He thinks the mix of for-sale and rental housing will benefit the neighborhood, which has also seen several modern-style homes being built in the area of NW 7 and Shartel.
“The rental properties bring people down there who otherwise might not be,” Ellison said. “They are coming down to an urban setting and falling in love with it, and then they can then find ways to invest in it.”
Ellison said his development is unique for Oklahoma City in that the condominiums involve minimal floor plans.
“We've really tried to provide the end user with the utmost flex to lay out the units however they want it,” Ellison said. “A lot of for-sale housing I've come across is where you have developers trying to define space. By eliminating walls, you give people options to do whatever they want to.”
Ellison said the design for Lisbon Lofts emphasizes the use of natural light, screening outside units along NW 9, and roll-up garage doors for ground-floor units that allow for outside extensions of living space.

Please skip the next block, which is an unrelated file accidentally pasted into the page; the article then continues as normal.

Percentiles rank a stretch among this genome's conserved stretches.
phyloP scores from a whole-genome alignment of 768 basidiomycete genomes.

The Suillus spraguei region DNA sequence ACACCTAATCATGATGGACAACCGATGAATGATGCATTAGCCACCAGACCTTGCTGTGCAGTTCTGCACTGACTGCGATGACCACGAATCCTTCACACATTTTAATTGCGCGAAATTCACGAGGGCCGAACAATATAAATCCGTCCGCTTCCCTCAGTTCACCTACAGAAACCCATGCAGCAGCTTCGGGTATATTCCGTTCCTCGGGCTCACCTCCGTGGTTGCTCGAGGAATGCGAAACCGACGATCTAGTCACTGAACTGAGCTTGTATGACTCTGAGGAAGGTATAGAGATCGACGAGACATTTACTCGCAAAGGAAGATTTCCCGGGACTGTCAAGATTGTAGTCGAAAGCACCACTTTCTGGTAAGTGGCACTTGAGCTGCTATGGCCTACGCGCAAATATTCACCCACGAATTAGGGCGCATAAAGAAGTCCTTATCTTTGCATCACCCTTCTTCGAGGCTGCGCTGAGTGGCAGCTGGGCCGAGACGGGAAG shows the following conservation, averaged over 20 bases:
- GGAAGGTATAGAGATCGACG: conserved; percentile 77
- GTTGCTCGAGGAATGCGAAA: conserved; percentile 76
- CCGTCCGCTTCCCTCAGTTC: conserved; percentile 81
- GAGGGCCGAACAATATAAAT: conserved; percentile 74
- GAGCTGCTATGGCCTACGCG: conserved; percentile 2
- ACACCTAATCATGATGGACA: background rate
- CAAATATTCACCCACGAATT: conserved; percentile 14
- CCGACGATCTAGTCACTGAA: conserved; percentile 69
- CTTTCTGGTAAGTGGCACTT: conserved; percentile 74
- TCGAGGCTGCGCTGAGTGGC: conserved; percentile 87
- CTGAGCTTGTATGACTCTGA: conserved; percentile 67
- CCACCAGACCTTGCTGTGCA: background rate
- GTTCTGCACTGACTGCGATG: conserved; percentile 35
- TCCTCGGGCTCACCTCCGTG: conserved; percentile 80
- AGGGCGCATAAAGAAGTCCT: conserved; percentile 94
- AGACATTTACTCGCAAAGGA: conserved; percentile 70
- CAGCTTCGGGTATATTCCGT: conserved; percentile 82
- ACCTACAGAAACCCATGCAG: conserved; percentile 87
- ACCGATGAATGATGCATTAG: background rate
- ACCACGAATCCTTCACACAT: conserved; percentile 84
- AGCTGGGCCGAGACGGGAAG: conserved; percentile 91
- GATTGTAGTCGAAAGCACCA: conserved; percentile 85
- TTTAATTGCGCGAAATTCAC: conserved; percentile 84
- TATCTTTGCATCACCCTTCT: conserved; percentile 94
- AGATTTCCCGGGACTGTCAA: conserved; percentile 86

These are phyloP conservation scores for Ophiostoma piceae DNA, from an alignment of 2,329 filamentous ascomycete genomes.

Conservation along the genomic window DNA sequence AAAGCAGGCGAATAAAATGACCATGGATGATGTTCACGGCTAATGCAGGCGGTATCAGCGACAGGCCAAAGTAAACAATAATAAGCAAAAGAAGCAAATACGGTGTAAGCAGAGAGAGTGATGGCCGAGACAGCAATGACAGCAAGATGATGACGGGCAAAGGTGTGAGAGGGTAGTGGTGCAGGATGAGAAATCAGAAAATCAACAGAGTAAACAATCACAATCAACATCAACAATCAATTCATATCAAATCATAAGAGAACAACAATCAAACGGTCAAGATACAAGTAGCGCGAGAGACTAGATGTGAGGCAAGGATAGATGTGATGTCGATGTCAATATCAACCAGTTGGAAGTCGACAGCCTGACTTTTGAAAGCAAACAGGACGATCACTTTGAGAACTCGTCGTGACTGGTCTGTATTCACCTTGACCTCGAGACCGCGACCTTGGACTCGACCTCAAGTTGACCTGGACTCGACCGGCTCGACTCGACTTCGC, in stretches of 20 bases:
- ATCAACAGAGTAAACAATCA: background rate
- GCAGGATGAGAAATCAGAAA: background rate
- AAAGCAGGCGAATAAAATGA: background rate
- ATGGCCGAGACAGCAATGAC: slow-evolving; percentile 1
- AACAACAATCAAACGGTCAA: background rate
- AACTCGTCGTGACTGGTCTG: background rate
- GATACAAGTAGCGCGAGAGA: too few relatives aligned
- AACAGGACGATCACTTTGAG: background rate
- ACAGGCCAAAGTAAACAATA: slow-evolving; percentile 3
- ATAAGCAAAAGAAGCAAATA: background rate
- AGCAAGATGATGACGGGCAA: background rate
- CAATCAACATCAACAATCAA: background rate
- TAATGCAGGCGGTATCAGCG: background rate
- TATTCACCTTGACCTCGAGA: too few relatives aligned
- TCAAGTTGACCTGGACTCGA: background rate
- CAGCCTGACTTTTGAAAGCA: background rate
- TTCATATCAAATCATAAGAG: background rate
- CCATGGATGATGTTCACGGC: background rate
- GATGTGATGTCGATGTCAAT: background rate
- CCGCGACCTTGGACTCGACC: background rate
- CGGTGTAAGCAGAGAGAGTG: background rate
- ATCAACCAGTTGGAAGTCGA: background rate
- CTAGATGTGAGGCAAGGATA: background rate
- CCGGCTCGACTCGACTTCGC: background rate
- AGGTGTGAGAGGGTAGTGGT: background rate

Ellison said he hoped to start sooner, but is glad the project coincides with other ventures in the area.
“I feel like we're in a better position now than we would have been if we had broken ground two years ago,” Ellison said. “When I came to town in 2009, there was so much emphasis and discussion on developing Core to Shore (south of downtown). I never understood that — I saw so much opportunity in Midtown. It's nice to see so many others had that vision. This is going to be the downtown neighborhood.”
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The rental properties bring people down there who otherwise might not. They are coming down to an urban setting and falling in love with it, and then they can then find ways to invest in it.”